12 angry men and 13 whiny ones: A book of 25 essays shows guys in 2005 love to complain
by Robert Fulford

(The National Post, 11 October 2005)

How we love to think we live on the hinge of history! Our advances, moral and technical, separate us from past generations and make our experience unique. We are the first and the most.

Ian Brown gives this notion its latest expression in the introduction to What I Meant to Say: 25 Essays on the Private Lives of Men (Thomas Allen & Son), published today. In the past 30 years, he says, "the institution of manhood -- the experience of being a man, largely unchanged since time immemorial -- has been ripped apart."

Can that be true? Only if you ignore history. Brown apparently hasn't thought much about this proposition, and he trusts to luck that his readers haven't either.

In truth, manhood has never been stable for long.

Children imagine the world has always been the way it is when they first see it. Brown may be thinking of male-female relations as they existed in 1970, when he was 16 and a fresh wave of feminism was building up. But long before that, change after change altered the lives of men. The past three decades have for sure created a new situation, but who could argue that it's more radical than the shift from illiterate to literate, from serf to homeowner or from agricultural labourer to office worker? A century ago, most Canadian men lived on farms; their descendants sit at computers in cities. Under history's pressure, men (and women) constantly transform themselves.

A wistful regret inevitably accompanies any social mutation. Henry James has a character in The Bostonians, published in 1886, complain that "the masculine tone" is disappearing, leaving "a feminine, a nervous, hysterical, chattering, canting age."

"What has happened to the American male?" wrote Arthur Schlesinger Jr., the historian. He saw once-confident men reduced to thinking of manhood as a problem: "Something has gone badly wrong with the American male's conception of himself." That was in 1958. In the same era Marshall McLuhan complained that the mass media denigrated men. His proof was Blondie, the comic strip, with its smart, resourceful heroine and her husband, "seedy, saggy, bewildered, and weakly dependent" Dagwood.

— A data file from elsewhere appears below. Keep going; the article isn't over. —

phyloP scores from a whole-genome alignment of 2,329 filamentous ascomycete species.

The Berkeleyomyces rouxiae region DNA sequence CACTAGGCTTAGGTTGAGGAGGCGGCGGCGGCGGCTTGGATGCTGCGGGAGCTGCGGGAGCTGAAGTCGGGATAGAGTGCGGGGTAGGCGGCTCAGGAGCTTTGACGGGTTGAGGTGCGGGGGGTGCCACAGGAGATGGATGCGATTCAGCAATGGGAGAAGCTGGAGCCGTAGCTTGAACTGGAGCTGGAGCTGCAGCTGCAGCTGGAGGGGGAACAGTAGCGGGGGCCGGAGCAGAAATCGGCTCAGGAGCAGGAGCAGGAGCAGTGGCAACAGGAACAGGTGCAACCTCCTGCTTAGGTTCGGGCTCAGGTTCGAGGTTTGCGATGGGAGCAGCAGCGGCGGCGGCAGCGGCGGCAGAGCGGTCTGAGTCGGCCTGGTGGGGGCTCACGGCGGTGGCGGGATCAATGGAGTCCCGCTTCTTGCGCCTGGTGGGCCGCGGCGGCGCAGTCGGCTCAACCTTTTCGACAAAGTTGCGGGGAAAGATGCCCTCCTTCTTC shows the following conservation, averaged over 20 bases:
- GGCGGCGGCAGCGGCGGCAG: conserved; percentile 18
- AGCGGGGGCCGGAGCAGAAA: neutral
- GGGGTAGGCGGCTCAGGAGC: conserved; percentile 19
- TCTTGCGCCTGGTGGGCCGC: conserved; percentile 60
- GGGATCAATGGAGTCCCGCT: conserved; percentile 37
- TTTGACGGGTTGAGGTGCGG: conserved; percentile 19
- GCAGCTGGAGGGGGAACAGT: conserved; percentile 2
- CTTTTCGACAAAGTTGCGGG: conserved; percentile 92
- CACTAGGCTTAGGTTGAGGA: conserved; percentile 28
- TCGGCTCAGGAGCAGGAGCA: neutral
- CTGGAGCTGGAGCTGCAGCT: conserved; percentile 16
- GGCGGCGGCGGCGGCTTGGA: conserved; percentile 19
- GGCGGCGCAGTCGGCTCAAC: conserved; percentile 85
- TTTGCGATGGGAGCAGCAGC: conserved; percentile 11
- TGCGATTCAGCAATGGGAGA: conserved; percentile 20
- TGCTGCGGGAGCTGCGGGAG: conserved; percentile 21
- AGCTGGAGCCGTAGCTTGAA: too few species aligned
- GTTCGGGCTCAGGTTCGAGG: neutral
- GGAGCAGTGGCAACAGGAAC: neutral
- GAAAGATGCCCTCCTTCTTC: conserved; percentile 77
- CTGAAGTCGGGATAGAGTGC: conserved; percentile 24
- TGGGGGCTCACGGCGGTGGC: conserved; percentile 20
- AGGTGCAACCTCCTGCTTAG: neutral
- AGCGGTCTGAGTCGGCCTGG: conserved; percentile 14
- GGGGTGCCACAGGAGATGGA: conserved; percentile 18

Brown says the men he brought together to write this book don't "feel entitled to complain (at least not very often)." Actually, they complain frequently, and Brown himself announces a weirdly imaginative complaint, to be filed under Men-Get-It-Coming-and-Going. He says while Viagra eliminates anxiety men might once have felt about their performance, it has "raised the bar of expectation among women to the point where even young men are forced to take Viagra ..."

Having set the tone, Brown introduces a platoon of writers who deal in their disparate ways with manhood as it expresses itself in 2005. He acknowledges that important subjects are ignored, such as money and race, but hopes to address them in a sequel. Also among the missing are some major private as well as public concerns, notably religion, art and politics (though David Macfarlane smuggles an anti-Bush sneer into a piece on erections).